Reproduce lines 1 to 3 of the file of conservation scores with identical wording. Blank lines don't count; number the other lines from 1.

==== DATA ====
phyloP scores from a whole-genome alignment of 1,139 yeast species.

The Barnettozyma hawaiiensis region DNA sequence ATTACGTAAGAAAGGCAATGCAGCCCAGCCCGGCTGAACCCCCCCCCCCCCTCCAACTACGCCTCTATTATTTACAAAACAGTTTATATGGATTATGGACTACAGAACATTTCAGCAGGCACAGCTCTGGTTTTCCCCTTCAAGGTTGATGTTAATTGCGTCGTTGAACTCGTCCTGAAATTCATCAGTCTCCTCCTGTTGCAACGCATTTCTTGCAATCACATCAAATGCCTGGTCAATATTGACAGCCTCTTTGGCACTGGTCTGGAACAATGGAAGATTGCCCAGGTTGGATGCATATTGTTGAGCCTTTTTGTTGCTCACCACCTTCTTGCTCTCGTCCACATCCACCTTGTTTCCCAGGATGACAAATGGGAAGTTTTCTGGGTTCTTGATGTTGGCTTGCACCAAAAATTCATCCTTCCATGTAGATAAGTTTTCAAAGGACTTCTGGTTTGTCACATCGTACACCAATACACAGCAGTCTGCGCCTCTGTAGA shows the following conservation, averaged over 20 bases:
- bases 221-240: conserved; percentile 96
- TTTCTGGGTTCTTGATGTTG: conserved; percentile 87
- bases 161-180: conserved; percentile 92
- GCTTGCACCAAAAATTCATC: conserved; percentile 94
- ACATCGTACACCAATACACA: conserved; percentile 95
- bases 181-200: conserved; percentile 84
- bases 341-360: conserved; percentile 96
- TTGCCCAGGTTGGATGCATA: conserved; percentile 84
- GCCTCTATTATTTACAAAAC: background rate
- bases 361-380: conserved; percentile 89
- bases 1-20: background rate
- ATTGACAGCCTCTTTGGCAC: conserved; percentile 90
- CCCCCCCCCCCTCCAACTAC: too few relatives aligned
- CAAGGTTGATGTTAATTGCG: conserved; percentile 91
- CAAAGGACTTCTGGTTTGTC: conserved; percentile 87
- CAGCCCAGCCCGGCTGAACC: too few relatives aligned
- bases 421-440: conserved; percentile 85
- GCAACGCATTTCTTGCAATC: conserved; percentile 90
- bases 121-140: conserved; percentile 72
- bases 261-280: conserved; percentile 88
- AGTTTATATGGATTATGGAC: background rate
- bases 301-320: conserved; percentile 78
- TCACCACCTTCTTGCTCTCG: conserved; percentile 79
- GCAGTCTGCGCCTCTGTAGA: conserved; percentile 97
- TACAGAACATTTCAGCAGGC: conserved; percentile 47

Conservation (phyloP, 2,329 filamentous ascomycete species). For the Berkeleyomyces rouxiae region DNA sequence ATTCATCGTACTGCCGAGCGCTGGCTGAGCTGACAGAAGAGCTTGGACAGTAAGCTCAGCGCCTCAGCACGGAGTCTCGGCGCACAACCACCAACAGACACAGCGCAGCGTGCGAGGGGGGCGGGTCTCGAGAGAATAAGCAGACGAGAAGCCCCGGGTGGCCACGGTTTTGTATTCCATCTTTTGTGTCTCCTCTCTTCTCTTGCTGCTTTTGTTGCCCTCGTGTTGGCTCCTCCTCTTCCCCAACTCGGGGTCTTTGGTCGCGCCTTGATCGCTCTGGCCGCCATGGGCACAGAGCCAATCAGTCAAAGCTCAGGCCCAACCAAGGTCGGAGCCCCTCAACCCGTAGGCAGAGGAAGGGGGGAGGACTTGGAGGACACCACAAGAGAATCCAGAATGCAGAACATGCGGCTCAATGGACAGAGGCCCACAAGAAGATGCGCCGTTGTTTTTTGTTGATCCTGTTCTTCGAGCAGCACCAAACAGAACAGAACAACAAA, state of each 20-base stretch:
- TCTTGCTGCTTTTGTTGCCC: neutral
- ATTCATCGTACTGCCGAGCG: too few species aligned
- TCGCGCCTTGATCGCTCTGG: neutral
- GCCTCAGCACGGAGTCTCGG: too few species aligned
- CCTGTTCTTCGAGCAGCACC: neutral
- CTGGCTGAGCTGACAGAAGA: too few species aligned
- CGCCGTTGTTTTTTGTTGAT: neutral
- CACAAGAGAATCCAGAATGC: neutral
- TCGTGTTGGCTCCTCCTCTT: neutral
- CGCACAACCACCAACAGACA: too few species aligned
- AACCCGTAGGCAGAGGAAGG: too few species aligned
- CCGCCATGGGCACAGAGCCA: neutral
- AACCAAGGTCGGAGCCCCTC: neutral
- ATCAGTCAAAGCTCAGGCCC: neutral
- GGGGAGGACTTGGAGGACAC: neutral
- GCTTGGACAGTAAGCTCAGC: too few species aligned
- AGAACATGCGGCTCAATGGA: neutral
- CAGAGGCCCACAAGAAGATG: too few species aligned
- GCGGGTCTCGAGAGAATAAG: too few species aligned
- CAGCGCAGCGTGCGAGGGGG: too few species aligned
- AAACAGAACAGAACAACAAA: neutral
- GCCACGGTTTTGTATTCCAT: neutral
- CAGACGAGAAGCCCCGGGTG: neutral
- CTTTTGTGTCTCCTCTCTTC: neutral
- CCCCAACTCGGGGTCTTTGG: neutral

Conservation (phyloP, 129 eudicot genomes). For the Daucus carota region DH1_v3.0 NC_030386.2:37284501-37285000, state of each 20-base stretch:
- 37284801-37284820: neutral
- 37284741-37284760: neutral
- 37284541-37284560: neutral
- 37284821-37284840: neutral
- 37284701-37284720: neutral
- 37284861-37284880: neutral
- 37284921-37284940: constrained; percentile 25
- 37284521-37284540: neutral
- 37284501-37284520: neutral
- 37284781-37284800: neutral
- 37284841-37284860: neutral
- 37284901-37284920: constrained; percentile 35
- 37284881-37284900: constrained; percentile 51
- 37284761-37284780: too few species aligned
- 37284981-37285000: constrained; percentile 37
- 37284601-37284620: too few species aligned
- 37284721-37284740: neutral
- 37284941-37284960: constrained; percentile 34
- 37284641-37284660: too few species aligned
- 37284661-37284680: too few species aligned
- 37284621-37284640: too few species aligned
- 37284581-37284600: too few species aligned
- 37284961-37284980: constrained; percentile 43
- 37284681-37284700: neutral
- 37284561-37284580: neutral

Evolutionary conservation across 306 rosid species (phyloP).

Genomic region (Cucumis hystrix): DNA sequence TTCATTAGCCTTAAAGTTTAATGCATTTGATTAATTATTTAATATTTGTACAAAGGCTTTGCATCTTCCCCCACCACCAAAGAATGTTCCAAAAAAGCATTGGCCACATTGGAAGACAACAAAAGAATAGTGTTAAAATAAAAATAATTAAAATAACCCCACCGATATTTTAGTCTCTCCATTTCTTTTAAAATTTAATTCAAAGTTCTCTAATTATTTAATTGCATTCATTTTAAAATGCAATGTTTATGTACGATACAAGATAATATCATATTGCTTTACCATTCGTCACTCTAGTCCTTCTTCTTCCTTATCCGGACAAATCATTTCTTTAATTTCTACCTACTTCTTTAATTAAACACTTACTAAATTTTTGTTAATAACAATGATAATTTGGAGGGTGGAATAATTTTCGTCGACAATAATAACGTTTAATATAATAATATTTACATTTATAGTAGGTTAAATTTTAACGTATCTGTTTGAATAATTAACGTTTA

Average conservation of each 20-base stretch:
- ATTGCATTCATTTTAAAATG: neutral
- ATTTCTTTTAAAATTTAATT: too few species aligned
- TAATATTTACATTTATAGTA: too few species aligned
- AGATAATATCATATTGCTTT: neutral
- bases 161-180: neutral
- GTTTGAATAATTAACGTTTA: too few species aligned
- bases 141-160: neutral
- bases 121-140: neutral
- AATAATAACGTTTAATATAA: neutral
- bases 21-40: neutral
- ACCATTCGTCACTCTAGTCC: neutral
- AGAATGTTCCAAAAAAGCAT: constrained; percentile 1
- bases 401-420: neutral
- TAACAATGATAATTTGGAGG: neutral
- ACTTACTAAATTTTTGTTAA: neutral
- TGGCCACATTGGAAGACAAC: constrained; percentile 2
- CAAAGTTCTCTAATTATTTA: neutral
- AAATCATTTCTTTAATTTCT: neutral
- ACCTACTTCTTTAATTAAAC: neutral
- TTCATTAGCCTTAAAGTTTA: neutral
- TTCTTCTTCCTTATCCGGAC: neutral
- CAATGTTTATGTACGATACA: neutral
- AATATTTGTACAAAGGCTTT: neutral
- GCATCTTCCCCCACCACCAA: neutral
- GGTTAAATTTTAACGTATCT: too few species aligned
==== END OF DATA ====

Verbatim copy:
phyloP scores from a whole-genome alignment of 1,139 yeast species.

The Barnettozyma hawaiiensis region DNA sequence ATTACGTAAGAAAGGCAATGCAGCCCAGCCCGGCTGAACCCCCCCCCCCCCTCCAACTACGCCTCTATTATTTACAAAACAGTTTATATGGATTATGGACTACAGAACATTTCAGCAGGCACAGCTCTGGTTTTCCCCTTCAAGGTTGATGTTAATTGCGTCGTTGAACTCGTCCTGAAATTCATCAGTCTCCTCCTGTTGCAACGCATTTCTTGCAATCACATCAAATGCCTGGTCAATATTGACAGCCTCTTTGGCACTGGTCTGGAACAATGGAAGATTGCCCAGGTTGGATGCATATTGTTGAGCCTTTTTGTTGCTCACCACCTTCTTGCTCTCGTCCACATCCACCTTGTTTCCCAGGATGACAAATGGGAAGTTTTCTGGGTTCTTGATGTTGGCTTGCACCAAAAATTCATCCTTCCATGTAGATAAGTTTTCAAAGGACTTCTGGTTTGTCACATCGTACACCAATACACAGCAGTCTGCGCCTCTGTAGA shows the following conservation, averaged over 20 bases:
- bases 221-240: conserved; percentile 96